Congolese Intellectuals’ Misguided Reaction to Ambassador Haley’s Visit to the DRC

Immediately after US UN Ambassador Nikki Haley’s departure from the DRC, the Congolese and international press were reporting great disappointment among that country’s intellectuals and a number of political personalities. They accused Ambassador Haley of assisting President Kabila’s determination to extend his stay in power, as long as possible, well beyond the expiration of his constitutional mandate on December 31, 2016.

This criticism is utterly misguided, and demonstrates a lack of understanding on the part of Congolese critics as to how American diplomacy and international relations are conducted. 

The Trump Administration has been in office only since January of this year. His top officials are still learning about their key foreign policy challenges, including the crisis in the DRC. Haley was directed to make the visit by President Trump, who identified South Sudan and the DRC as the “two main crisis countries” in Africa.

In a public statement prior to her departure from Kinshasa, Ambassador Haley said that many people of the Congo are suffering, and it is absolutely necessary, therefore, that a presidential election take place prior to the end of 2018. Critics fail to realize that Ambassador Haley’s public statement constitutes an ultimatum. The fact that this statement was made diplomatically does not make it less than a real ultimatum.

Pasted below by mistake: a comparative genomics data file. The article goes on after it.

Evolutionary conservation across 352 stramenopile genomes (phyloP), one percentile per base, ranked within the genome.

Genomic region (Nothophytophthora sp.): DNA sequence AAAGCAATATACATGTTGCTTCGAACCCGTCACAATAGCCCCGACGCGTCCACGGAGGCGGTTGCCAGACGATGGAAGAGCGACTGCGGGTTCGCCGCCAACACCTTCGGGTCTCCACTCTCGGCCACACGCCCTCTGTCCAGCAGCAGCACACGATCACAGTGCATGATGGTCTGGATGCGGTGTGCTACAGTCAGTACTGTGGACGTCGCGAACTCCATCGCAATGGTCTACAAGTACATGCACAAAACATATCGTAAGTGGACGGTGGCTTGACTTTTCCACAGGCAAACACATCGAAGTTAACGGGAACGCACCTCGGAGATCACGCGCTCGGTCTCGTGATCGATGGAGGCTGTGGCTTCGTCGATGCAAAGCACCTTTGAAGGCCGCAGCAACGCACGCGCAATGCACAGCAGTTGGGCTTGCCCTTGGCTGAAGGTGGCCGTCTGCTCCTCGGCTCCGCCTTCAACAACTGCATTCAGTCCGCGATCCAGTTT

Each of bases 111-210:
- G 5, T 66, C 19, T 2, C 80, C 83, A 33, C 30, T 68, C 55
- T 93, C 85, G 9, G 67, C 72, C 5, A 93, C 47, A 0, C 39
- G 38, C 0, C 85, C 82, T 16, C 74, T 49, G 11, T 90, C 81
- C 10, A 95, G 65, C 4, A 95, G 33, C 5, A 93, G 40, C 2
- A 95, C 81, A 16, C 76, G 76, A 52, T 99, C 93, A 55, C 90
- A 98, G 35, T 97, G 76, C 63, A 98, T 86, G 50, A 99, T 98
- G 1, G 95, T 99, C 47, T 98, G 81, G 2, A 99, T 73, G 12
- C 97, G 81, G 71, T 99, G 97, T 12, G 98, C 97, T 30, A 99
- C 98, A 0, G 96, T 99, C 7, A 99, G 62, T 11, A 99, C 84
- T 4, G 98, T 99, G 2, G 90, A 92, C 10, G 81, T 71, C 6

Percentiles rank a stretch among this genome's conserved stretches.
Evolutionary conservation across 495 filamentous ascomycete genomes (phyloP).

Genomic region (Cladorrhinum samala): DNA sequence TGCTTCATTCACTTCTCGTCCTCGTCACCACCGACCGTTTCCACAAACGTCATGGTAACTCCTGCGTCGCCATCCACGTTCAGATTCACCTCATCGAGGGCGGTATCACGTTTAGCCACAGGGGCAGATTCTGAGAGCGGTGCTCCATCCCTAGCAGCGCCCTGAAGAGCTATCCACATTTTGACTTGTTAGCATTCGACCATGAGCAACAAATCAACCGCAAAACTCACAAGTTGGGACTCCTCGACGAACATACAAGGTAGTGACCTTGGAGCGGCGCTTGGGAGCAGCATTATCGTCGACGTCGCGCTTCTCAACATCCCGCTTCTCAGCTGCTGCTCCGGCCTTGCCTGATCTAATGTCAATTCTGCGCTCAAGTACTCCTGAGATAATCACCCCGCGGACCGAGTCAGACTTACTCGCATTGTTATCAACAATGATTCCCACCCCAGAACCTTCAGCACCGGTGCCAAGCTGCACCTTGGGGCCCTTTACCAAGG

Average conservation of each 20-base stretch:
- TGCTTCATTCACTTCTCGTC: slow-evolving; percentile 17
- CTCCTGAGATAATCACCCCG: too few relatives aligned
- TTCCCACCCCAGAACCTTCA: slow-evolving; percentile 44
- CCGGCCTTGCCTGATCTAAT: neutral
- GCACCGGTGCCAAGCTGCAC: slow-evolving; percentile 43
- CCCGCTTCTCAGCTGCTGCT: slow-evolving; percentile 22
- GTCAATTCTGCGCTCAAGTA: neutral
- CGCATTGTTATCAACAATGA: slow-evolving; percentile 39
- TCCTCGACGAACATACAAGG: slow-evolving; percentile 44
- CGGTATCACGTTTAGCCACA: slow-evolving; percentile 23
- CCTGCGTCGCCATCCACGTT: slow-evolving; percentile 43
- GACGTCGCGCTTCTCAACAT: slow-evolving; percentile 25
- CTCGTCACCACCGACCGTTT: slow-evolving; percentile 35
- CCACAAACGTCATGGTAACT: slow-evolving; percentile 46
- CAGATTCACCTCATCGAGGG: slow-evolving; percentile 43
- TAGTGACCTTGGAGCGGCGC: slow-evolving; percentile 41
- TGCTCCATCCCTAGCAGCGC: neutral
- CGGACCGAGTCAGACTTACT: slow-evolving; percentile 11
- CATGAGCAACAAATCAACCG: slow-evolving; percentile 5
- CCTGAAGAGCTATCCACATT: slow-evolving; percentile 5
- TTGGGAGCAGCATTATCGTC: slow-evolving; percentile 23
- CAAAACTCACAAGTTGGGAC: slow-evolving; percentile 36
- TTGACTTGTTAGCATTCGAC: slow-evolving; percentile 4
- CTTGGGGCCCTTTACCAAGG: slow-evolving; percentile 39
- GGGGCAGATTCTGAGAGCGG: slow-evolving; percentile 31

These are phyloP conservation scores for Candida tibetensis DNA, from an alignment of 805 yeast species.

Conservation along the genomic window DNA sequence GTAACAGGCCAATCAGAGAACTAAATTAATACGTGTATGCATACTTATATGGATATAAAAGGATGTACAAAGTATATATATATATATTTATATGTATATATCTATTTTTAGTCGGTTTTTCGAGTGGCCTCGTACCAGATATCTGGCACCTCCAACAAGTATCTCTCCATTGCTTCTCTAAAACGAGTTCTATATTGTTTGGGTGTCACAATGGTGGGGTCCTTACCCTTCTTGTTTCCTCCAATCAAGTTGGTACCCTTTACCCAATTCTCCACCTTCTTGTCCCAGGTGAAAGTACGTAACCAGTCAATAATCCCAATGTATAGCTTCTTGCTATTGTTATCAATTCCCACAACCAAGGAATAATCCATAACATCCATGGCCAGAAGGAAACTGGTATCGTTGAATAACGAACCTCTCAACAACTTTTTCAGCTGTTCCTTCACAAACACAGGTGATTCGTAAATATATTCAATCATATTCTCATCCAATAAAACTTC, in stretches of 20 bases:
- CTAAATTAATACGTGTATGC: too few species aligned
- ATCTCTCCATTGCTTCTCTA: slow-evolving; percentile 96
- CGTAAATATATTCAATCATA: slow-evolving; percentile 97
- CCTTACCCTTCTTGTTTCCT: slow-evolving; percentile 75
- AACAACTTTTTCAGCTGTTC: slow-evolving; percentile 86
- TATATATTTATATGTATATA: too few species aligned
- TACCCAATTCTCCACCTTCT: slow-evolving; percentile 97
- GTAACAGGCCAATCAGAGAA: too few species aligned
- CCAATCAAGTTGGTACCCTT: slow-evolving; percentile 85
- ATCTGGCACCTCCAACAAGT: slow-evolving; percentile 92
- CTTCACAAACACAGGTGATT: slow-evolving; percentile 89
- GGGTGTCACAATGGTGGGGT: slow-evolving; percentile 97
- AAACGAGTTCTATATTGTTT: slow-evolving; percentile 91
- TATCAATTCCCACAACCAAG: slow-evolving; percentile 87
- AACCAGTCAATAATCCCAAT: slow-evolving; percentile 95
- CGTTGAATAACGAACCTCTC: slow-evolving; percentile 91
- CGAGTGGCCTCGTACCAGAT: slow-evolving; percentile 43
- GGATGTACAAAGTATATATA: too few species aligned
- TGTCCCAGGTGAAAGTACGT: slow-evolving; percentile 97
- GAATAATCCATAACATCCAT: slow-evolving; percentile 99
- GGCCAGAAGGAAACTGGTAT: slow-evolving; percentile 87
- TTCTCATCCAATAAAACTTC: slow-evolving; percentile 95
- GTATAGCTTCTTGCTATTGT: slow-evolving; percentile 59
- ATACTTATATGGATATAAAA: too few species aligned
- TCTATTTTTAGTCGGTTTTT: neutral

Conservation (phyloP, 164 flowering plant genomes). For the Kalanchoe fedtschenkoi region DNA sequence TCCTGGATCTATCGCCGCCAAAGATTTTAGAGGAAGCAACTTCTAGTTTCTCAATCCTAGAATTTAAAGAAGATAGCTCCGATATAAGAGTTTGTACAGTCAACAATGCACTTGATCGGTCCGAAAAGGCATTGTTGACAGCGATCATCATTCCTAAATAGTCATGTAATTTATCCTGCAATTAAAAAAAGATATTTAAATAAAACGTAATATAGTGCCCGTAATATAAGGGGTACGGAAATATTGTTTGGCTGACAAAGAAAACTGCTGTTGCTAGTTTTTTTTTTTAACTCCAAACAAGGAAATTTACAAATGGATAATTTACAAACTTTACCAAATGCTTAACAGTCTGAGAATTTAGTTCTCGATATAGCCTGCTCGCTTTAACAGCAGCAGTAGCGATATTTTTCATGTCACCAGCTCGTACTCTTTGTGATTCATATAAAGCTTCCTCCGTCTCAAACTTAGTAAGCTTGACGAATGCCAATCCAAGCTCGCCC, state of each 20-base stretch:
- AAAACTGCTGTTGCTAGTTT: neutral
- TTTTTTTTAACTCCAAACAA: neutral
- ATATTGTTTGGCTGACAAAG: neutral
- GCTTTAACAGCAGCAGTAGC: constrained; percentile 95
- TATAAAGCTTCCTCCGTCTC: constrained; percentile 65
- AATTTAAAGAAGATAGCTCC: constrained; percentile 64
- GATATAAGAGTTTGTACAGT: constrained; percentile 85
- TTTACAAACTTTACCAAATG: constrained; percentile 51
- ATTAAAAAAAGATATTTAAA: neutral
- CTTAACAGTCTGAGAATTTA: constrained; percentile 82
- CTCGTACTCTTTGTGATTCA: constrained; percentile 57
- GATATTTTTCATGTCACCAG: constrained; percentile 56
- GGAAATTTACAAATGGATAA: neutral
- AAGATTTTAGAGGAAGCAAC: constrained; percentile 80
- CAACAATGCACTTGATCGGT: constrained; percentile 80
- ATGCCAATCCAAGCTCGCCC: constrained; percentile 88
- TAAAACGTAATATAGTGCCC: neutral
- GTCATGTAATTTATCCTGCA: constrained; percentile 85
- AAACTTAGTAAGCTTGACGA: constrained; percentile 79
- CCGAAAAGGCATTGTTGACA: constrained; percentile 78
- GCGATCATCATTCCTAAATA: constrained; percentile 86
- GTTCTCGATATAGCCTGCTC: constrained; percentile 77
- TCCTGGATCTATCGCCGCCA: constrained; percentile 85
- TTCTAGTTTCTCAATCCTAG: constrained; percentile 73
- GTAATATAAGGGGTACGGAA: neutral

It would have been ridiculous and counterproductive for Ambassador Haley to visit the DRC for the first time, and then go before the press and declare: “Kabila must go no later than December 31, 2017.” Such a declaration would have constituted a formal break in diplomatic relations between the US and the DRC. The US would have lost all capability to influence the Kabila regime moving forward. In addition, the US would have lost all capacity to protect its political and economic interests in the DRC.

Ambassador Haley held a two-hour private meeting with President Kabila. We do not know what she told Kabila during that meeting, but I am quite sure that she issued some very strong warnings on behalf of President Trump.

If the US government does not see substantive preparations for an election in 2018, there is no doubt that current sanctions against Congolese persons in the Kabila government will be expanded and escalated. Increasingly high-level individuals will be targeted – eventually up to the highest level. It is clear that France, Belgium, and the European Union are in agreement with this policy.

I also find it interesting that none of the leading opposition politicians in the DRC joined in the criticism. They understand that United States policy is on their side. 

My message to Congolese intellectuals is to relax. The United States under President Trump remains in total solidarity with the people of the Democratic Republic of the Congo.